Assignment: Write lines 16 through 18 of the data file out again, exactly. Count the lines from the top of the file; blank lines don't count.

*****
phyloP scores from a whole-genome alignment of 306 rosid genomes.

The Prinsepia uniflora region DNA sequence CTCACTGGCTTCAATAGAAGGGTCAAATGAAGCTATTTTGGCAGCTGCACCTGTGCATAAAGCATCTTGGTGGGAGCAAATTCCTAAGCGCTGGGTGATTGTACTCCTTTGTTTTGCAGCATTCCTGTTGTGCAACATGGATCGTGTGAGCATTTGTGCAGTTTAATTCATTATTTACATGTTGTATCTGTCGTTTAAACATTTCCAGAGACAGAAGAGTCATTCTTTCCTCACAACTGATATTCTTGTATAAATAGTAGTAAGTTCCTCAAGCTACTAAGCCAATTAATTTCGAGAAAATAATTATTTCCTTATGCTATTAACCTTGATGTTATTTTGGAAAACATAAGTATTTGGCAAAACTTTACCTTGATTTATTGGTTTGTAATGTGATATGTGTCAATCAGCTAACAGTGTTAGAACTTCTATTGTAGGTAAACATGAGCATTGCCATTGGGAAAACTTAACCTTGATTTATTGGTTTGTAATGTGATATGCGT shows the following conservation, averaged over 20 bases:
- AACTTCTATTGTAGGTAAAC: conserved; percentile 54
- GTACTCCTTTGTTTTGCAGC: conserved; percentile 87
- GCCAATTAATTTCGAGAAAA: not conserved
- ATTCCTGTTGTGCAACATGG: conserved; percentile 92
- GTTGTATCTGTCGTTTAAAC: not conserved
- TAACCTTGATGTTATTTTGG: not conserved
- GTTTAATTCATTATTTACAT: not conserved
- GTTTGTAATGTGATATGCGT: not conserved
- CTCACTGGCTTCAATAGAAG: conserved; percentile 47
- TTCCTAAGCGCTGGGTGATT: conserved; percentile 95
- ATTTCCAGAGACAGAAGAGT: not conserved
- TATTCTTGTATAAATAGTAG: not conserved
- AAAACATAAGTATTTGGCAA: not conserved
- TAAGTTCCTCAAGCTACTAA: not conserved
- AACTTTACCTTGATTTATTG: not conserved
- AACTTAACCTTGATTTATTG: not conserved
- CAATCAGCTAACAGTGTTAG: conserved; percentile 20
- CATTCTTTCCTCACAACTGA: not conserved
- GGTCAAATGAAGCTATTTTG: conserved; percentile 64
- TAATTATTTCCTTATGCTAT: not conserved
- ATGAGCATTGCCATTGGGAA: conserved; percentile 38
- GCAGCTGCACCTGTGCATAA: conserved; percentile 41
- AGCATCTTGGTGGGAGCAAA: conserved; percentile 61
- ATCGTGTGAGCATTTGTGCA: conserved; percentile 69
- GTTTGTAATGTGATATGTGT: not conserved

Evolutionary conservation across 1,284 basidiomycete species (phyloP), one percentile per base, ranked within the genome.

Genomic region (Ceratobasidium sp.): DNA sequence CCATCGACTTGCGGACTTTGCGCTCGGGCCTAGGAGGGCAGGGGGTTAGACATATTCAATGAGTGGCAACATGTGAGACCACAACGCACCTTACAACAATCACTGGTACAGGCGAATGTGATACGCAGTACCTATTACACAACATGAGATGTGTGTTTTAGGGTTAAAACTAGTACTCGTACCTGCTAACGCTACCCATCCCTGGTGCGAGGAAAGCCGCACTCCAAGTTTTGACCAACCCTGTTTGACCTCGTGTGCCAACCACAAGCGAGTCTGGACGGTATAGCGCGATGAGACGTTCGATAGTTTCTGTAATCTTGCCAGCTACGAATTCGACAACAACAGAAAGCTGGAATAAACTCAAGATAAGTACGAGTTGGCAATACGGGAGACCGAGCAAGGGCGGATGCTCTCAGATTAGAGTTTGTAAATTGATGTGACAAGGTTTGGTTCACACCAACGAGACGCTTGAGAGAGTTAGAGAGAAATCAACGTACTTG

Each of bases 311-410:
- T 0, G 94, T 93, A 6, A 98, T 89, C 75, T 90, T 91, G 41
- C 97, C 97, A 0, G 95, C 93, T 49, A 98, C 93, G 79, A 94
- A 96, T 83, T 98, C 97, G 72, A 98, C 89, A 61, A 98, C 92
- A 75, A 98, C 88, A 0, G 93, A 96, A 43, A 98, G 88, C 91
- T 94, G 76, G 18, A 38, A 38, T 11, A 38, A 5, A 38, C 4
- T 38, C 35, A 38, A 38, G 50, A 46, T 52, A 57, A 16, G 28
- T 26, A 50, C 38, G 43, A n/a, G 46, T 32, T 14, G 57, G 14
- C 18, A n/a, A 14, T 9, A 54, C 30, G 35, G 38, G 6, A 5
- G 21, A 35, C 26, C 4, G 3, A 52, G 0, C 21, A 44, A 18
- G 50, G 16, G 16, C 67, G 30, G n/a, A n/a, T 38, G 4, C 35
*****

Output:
- TAAGTTCCTCAAGCTACTAA: not conserved
- AACTTTACCTTGATTTATTG: not conserved
- AACTTAACCTTGATTTATTG: not conserved